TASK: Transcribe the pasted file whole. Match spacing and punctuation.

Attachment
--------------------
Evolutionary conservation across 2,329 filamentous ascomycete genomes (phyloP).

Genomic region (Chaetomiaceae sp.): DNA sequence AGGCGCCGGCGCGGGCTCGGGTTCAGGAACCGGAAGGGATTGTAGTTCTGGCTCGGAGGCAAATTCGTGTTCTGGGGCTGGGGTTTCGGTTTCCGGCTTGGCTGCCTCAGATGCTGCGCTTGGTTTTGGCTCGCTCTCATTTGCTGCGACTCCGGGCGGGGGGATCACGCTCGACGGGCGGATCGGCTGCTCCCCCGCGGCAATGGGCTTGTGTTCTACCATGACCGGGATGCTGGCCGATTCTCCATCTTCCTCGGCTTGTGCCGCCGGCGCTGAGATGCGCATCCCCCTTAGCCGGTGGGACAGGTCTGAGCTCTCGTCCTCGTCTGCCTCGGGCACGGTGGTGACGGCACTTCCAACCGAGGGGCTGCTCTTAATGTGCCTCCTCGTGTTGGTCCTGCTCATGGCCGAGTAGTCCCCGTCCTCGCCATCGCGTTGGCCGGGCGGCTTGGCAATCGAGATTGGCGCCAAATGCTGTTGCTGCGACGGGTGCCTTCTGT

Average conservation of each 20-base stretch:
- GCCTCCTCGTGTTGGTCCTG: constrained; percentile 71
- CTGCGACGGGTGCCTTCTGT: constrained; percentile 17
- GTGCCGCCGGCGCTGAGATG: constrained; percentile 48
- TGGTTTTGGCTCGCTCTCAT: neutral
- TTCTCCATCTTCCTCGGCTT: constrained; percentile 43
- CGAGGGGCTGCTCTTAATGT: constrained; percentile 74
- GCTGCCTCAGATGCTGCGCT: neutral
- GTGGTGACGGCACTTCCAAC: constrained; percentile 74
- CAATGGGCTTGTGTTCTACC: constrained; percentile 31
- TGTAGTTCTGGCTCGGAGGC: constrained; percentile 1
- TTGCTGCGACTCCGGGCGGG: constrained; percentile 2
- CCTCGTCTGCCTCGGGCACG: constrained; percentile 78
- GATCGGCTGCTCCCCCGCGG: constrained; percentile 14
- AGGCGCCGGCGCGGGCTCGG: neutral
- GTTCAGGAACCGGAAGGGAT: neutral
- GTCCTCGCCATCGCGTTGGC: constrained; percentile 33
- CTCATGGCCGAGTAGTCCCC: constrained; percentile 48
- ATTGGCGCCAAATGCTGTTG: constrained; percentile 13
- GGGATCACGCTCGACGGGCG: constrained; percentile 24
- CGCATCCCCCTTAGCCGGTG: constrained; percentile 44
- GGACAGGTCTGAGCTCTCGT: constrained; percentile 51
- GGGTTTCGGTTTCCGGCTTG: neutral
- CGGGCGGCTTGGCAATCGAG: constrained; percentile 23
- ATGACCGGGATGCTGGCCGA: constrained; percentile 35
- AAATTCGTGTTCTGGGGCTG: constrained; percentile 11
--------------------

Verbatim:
Evolutionary conservation across 2,329 filamentous ascomycete genomes (phyloP).

Genomic region (Chaetomiaceae sp.): DNA sequence AGGCGCCGGCGCGGGCTCGGGTTCAGGAACCGGAAGGGATTGTAGTTCTGGCTCGGAGGCAAATTCGTGTTCTGGGGCTGGGGTTTCGGTTTCCGGCTTGGCTGCCTCAGATGCTGCGCTTGGTTTTGGCTCGCTCTCATTTGCTGCGACTCCGGGCGGGGGGATCACGCTCGACGGGCGGATCGGCTGCTCCCCCGCGGCAATGGGCTTGTGTTCTACCATGACCGGGATGCTGGCCGATTCTCCATCTTCCTCGGCTTGTGCCGCCGGCGCTGAGATGCGCATCCCCCTTAGCCGGTGGGACAGGTCTGAGCTCTCGTCCTCGTCTGCCTCGGGCACGGTGGTGACGGCACTTCCAACCGAGGGGCTGCTCTTAATGTGCCTCCTCGTGTTGGTCCTGCTCATGGCCGAGTAGTCCCCGTCCTCGCCATCGCGTTGGCCGGGCGGCTTGGCAATCGAGATTGGCGCCAAATGCTGTTGCTGCGACGGGTGCCTTCTGT

Average conservation of each 20-base stretch:
- GCCTCCTCGTGTTGGTCCTG: constrained; percentile 71
- CTGCGACGGGTGCCTTCTGT: constrained; percentile 17
- GTGCCGCCGGCGCTGAGATG: constrained; percentile 48
- TGGTTTTGGCTCGCTCTCAT: neutral
- TTCTCCATCTTCCTCGGCTT: constrained; percentile 43
- CGAGGGGCTGCTCTTAATGT: constrained; percentile 74
- GCTGCCTCAGATGCTGCGCT: neutral
- GTGGTGACGGCACTTCCAAC: constrained; percentile 74
- CAATGGGCTTGTGTTCTACC: constrained; percentile 31
- TGTAGTTCTGGCTCGGAGGC: constrained; percentile 1
- TTGCTGCGACTCCGGGCGGG: constrained; percentile 2
- CCTCGTCTGCCTCGGGCACG: constrained; percentile 78
- GATCGGCTGCTCCCCCGCGG: constrained; percentile 14
- AGGCGCCGGCGCGGGCTCGG: neutral
- GTTCAGGAACCGGAAGGGAT: neutral
- GTCCTCGCCATCGCGTTGGC: constrained; percentile 33
- CTCATGGCCGAGTAGTCCCC: constrained; percentile 48
- ATTGGCGCCAAATGCTGTTG: constrained; percentile 13
- GGGATCACGCTCGACGGGCG: constrained; percentile 24
- CGCATCCCCCTTAGCCGGTG: constrained; percentile 44
- GGACAGGTCTGAGCTCTCGT: constrained; percentile 51
- GGGTTTCGGTTTCCGGCTTG: neutral
- CGGGCGGCTTGGCAATCGAG: constrained; percentile 23
- ATGACCGGGATGCTGGCCGA: constrained; percentile 35
- AAATTCGTGTTCTGGGGCTG: constrained; percentile 11